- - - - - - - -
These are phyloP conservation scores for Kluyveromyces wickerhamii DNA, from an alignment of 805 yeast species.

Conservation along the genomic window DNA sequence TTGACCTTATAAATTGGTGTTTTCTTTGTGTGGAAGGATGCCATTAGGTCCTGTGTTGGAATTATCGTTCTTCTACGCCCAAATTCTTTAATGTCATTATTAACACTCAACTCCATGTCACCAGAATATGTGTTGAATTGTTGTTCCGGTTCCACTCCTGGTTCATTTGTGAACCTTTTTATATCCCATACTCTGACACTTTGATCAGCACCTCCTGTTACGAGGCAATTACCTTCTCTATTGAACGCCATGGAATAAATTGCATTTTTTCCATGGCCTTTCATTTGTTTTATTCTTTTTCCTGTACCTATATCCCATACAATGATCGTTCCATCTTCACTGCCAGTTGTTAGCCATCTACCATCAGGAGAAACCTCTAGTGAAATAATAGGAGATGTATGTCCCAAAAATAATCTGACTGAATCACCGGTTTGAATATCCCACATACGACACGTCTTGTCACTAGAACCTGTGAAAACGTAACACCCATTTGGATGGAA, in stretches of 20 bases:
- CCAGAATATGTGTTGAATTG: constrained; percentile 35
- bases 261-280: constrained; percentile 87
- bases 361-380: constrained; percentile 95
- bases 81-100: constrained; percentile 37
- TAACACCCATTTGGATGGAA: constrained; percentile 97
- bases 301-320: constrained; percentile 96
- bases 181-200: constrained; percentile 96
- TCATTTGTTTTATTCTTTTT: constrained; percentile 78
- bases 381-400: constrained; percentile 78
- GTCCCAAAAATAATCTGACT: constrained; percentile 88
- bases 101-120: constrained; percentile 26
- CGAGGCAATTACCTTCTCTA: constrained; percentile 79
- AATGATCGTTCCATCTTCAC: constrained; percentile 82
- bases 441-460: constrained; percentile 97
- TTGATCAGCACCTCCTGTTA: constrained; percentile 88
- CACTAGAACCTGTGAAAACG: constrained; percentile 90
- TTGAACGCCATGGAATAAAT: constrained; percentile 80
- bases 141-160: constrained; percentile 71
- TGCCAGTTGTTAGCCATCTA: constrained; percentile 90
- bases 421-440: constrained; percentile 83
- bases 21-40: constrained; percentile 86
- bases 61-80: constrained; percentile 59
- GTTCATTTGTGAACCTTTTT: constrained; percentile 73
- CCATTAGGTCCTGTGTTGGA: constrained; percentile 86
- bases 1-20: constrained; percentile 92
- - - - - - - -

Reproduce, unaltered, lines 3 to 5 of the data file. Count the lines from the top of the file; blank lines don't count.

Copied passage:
- CCAGAATATGTGTTGAATTG: constrained; percentile 35
- bases 261-280: constrained; percentile 87
- bases 361-380: constrained; percentile 95